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Sarawak Cultural Village Bidayuh People

Sarawak Cultural Village in Kuching, Sarawak features an entire mix of tribes and this posting talks about the Bidayuh people and lifestyle which is located in this Living Museum. The Bidayuh people are the fourth largest tribe with an estimate of over 8.4% of Sarawak's population or about 180,000 people. The name "Bidayuh" also means 'inhabitants of land' where they are found mostly in the areas of Lundu, Bau, Padawan, Penrissen and Serian district in the state of Sarawak, Malaysia.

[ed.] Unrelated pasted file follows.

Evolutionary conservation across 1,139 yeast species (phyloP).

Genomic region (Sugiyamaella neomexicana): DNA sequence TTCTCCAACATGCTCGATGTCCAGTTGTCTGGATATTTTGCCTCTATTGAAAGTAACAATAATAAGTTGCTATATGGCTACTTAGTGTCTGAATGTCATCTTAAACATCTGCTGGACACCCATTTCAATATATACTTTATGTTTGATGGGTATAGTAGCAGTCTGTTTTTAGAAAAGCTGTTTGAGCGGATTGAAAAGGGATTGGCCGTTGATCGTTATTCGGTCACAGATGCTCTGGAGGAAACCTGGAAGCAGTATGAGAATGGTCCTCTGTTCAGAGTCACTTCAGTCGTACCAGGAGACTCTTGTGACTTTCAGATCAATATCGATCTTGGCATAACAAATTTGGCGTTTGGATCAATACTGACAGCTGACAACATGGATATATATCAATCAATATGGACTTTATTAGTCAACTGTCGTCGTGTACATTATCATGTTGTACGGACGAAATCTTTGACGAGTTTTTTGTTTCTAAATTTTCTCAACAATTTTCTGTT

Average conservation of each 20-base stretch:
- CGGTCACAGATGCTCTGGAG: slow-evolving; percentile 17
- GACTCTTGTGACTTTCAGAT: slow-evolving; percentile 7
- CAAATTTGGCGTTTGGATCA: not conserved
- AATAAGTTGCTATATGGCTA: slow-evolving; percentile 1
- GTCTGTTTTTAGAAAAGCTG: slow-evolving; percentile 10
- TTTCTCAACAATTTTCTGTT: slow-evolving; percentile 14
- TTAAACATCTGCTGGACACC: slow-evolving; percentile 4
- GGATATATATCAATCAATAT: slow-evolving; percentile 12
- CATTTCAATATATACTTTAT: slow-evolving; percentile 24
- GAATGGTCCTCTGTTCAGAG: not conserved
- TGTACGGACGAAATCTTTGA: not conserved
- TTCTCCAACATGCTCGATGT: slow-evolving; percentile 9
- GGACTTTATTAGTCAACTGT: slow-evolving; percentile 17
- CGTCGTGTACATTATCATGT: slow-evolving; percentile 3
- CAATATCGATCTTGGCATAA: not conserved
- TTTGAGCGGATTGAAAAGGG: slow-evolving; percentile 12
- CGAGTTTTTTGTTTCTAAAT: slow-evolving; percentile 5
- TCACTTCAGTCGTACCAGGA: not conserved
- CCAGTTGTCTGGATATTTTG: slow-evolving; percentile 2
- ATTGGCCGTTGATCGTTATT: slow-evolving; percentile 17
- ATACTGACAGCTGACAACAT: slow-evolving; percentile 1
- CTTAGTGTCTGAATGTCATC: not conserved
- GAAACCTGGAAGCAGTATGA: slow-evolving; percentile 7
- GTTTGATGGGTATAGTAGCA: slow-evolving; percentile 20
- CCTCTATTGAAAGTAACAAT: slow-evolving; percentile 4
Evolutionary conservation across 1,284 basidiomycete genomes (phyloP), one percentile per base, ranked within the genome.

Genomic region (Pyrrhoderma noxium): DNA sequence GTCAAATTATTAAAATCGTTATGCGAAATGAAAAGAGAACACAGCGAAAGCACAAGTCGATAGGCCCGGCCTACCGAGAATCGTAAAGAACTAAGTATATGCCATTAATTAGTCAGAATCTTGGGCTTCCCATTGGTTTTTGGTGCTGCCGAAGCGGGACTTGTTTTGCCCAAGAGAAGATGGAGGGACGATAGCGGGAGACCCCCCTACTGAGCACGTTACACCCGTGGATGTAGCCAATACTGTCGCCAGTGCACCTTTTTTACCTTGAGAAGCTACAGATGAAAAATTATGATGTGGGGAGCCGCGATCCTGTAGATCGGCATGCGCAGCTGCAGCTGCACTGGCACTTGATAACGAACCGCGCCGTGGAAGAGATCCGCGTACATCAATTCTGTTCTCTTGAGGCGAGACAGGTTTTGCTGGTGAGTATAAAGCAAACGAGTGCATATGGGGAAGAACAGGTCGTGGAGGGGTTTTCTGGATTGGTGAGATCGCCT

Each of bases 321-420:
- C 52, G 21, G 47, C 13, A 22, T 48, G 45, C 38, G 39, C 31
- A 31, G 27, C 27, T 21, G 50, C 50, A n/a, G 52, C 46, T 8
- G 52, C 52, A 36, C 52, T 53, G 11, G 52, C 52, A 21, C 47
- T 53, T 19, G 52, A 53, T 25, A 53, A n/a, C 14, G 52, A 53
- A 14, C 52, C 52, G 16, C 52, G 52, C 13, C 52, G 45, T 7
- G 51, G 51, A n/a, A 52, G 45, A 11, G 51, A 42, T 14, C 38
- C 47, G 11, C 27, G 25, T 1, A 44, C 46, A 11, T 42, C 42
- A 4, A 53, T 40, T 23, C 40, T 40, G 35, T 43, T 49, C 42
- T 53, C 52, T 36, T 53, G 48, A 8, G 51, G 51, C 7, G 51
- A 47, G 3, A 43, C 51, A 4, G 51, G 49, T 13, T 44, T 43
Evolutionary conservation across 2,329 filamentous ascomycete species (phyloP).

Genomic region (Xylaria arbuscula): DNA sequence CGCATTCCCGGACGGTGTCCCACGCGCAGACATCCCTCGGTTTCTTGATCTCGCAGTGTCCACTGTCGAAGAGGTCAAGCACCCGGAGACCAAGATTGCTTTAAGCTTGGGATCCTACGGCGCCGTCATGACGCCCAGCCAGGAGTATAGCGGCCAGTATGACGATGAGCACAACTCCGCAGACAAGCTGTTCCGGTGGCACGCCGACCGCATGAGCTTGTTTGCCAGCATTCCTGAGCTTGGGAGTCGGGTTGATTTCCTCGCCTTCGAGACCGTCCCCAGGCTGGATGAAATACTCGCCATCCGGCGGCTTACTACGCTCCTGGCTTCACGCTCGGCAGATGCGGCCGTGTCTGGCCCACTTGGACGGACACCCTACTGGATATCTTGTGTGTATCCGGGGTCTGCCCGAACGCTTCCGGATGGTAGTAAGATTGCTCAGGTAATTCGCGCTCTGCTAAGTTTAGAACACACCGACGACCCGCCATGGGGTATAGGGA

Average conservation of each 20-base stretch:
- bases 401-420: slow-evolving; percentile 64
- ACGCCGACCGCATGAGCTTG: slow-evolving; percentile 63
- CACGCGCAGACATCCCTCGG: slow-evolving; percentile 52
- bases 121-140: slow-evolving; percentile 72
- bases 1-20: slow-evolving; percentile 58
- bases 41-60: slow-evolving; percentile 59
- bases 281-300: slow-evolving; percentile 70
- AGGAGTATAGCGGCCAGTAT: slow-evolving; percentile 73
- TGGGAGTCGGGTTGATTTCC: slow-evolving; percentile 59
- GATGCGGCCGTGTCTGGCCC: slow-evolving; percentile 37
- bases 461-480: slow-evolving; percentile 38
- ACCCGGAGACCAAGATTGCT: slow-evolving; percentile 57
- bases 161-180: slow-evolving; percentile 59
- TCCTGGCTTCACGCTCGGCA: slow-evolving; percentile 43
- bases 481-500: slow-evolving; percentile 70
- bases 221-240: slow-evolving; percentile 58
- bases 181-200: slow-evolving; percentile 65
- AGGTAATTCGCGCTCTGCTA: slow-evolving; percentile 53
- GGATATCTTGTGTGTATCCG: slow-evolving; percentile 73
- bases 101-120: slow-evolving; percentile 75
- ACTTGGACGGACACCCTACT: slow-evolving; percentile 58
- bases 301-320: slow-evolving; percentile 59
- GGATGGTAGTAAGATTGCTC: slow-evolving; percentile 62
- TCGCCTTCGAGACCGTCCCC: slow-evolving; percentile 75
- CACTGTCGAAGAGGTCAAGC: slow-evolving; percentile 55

Bidayuh Bamboo Bridge

The Bidayuh longhouse is the first home you visit when you enter the Sarawak Cultural Village. A wooden walkway will lead you to all the tribe houses where stopping at the Bidayuh longhouse, you will learn about the culture and lifestyle about these ethnic people. On Approaching the longhouse you will have to cross a authentic Bidayuh bamboo bridge. Well, a choice is given as you can experience walking across this sturdy bamboo bridge or just walk around it.

Rumah Baruk Bidayuh

The Bidayuh people are not known as fierce headhunters as they were more on the protective side. Shielding their families from invading enemies back in the day, they would build a Baruk (Head House) which is similar to a lookout post just outside or in the center of their longhouse community. The Rumah Baruk is a circular head house which is about 3 to 5 meters above ground.